Nebraska Sports Betting Bill Advances Without In-State College Betting Restriction
Steven Branscombe/Getty Images. Pictured: The Nebraska Cornhuskers.
Nebraska lawmakers advanced a sweeping casino authorization bill Tuesday without an in-state college betting prohibition that would have prevented legal wagering on home games for popular programs such as the Nebraska Cornhuskers football team.
A series of votes Tuesday on several amendments sets up a final yes-or-no approval for the entire bill in the coming days or weeks. Once approved, the state’s six commercial horse tracks will be able to open retail sportsbooks as part of a “Las Vegas-style” casino expansion.
Sen. Patty Pansing Brooks argued her in-state betting prohibition amendment would protect Nebraska student-athletes, including Cornhuskers football players, who she said were already under extensive pressure.
The amendment would have allowed betting on programs such as the Cornhuskers football team or the Creighton Bluejays men’s basketball team only when they played in other states.
Opponents argued on the legislature’s floor Tuesday that self-imposed prohibitions didn’t limit existing gambling on college sporting events and simply funneled money to other legal or illegal offerings.
“This has been happening ever since Cornhuskers sports started in the 1800s,” said Sen. Adam Morfeld, who represents Lincoln — where the Cornhuskers play their home games — in the state legislature. “We might as well be getting the revenue and the proceeds that come from it so it’s not at some casino across the river in Iowa or some casino company in Las Vegas.”
The proposal fell, 18-13, with 16 members not voting.
A separate proposal that prohibited in-game prop wagers on college athletes passed without opposition. Similar prohibitions exist in multiple other legal sports betting markets, including neighboring Iowa.
The bill now goes to final approval before the full unicameral legislature, the only state government with only one chamber. Nebraska’s 2021 legislative session is set to end in June.
Nebraska remained one of the nation’s last retail casino holdouts even after other regional states, notably Iowa, embraced legal brick-and-mortar gambling. Aside from the 1993 creation of the state lottery, lawmakers and anti-gambling groups had thwarted nearly 30 years of gambling expansion efforts, citing fears over moral, religious and societal ills.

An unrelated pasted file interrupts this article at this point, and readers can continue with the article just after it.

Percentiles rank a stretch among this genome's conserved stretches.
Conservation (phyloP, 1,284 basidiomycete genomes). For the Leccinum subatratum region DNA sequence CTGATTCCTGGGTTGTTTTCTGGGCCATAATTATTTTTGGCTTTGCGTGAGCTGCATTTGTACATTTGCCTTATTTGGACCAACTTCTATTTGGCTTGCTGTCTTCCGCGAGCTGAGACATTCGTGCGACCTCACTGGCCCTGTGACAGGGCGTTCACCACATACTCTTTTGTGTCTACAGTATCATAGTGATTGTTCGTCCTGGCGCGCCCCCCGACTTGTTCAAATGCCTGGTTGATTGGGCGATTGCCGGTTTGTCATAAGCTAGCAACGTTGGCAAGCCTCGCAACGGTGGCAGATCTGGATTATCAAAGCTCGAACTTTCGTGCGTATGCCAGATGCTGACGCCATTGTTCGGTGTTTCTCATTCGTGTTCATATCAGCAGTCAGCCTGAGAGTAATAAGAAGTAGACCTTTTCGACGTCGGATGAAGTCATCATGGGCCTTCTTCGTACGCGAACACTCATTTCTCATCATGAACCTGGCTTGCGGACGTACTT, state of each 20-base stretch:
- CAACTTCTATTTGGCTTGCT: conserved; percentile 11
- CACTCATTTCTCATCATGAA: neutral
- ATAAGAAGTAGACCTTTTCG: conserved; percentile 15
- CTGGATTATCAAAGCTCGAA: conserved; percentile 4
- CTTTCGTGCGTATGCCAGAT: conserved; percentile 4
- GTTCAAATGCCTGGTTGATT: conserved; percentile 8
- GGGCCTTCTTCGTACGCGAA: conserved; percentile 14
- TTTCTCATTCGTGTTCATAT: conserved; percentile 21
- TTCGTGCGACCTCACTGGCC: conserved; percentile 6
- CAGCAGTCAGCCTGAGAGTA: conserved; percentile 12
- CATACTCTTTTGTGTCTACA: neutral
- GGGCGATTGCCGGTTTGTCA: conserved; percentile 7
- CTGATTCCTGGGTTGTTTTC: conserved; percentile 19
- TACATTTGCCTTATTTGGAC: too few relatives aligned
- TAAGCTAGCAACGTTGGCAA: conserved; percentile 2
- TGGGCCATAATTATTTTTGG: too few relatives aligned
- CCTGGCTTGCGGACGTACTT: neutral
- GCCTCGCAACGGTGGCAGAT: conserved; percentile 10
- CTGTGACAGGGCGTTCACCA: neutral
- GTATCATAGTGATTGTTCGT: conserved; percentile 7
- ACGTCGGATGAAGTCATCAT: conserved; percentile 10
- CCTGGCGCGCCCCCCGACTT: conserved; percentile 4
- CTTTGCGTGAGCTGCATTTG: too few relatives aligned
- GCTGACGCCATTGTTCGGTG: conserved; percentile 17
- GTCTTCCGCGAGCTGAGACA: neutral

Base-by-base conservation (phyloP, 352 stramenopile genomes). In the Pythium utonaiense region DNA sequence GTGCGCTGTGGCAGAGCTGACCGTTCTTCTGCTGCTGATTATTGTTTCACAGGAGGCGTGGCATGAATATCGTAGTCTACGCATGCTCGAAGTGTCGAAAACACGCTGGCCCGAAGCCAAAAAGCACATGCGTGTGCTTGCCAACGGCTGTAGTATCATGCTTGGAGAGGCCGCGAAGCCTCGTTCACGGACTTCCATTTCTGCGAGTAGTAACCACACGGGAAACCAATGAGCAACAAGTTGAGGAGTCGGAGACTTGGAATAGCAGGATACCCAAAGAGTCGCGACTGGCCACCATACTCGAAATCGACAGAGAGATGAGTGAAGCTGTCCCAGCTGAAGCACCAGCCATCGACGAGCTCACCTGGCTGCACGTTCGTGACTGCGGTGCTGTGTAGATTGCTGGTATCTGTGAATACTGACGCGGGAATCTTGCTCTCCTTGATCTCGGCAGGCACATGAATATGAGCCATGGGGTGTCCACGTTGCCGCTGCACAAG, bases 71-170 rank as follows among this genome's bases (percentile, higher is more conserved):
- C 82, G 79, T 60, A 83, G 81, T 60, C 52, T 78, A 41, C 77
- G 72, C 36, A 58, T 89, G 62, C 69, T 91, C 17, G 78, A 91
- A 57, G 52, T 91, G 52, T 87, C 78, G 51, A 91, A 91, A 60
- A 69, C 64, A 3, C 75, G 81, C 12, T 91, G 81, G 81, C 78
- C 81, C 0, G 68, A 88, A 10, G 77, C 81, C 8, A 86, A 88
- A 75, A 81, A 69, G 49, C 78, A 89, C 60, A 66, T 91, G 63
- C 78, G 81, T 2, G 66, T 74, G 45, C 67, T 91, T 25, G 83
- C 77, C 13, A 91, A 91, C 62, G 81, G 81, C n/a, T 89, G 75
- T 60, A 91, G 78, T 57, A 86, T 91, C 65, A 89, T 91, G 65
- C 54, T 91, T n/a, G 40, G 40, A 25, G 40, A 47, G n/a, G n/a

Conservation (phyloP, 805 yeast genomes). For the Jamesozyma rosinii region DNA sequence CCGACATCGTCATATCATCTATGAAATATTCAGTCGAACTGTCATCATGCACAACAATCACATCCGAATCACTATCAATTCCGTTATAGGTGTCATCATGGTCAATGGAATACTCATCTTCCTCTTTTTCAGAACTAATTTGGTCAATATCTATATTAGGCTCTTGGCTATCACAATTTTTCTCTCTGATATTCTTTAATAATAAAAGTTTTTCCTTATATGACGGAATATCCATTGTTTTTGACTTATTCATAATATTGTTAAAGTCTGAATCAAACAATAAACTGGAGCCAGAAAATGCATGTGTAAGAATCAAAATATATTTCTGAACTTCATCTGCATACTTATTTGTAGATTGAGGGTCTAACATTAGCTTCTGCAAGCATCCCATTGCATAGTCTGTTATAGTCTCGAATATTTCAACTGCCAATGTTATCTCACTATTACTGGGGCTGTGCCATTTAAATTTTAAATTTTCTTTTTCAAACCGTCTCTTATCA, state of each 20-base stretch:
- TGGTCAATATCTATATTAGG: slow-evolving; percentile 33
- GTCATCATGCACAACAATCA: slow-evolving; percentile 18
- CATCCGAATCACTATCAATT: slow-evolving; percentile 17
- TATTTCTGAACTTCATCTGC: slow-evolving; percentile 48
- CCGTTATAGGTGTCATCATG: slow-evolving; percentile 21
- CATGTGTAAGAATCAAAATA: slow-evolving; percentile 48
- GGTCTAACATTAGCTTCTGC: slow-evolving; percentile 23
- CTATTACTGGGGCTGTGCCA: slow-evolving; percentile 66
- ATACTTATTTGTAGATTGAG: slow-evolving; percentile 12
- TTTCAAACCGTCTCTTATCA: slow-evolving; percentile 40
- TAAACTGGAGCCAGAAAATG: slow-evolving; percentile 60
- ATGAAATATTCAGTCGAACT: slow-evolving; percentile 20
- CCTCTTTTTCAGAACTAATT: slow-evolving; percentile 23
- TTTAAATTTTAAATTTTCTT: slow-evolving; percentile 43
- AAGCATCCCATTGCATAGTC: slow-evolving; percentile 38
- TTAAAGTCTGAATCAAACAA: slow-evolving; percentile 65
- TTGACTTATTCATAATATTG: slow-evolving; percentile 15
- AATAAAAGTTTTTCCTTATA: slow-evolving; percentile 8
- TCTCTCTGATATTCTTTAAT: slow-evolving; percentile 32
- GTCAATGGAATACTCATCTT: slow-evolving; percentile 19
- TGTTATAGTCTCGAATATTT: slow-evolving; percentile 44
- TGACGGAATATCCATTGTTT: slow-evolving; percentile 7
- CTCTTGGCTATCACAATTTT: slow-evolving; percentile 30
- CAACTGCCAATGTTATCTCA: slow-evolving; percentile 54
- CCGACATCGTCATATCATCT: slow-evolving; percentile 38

Gambling proponents reached a breakthrough with a 2020 ballot measure that voters approved by a more than a two-to-one margin, permitting six existing pari-mutuel horse tracks to open full-scale commercial casinos.
The referendum didn’t explicitly outline specific gaming offerings, but lawmakers drafting the follow-up regulatory legislation determined it encompassed retail sportsbooks.
With only minor opposition, lawmakers supported retail betting confined within certain areas of the brick-and-mortar facilities. However, Tuesday’s lengthy floor debate showed college sports betting remains one contentious aspect of a politically sensitive issue.
More than a dozen legislators testified on just Pansing Brooks’ amendment alone, following hours of debate over several additional gambling bill proposals, underscoring the enormous political interest surrounding the state’s largest legal gambling expansion in decades. Several lawmakers cited they still had reservations over the bill, and that while voters supported legal gambling, it was their responsibility to ensure a safe and fair market for Nebraska gamblers.
Online Gambling Remains Far From Reality
Lawmakers Tuesday almost rejected a proposed online keno amendment included in the gambling regulatory bill, again showing widespread voter support hasn’t dispelled gambling’s overarching controversy in the Unicameral.
Paper versions of the game have been played legally in Nebraska bars and restaurants for decades, one of the few legal “gambling” options previously allowed. Online keno proponents argued it was a necessary counter to dollars lost to the new retail casinos.
Debate Tuesday focused on the proliferation of an online gaming form, more so than its economic impact. Online keno opposition makes it that much harder for Nebraska lawmakers to approve online wagering any time in the near future.
Lawmakers have not seriously considered statewide mobile wagering authorization as part of the casino bill.
This will undoubtedly continue to boost Iowa’s sports betting bottom line. Iowa, which shares Nebraska’s largest metro area around Omaha, has launched more than a dozen online sportsbooks, including industry leaders such as DraftKings, FanDuel, BetMGM and PointsBet.
Nebraska’s sparse population outside the Omaha area means statewide mobile wagering in Colorado and a pending 2021 launch in Wyoming will garner little handle from Nebraskans crossing state lines to wager neighboring online betting markets.
Its own online wagering prohibitions will continue hindering legal handle potential, but in-state bettors will be able to wager on home games for its most iconic sports program.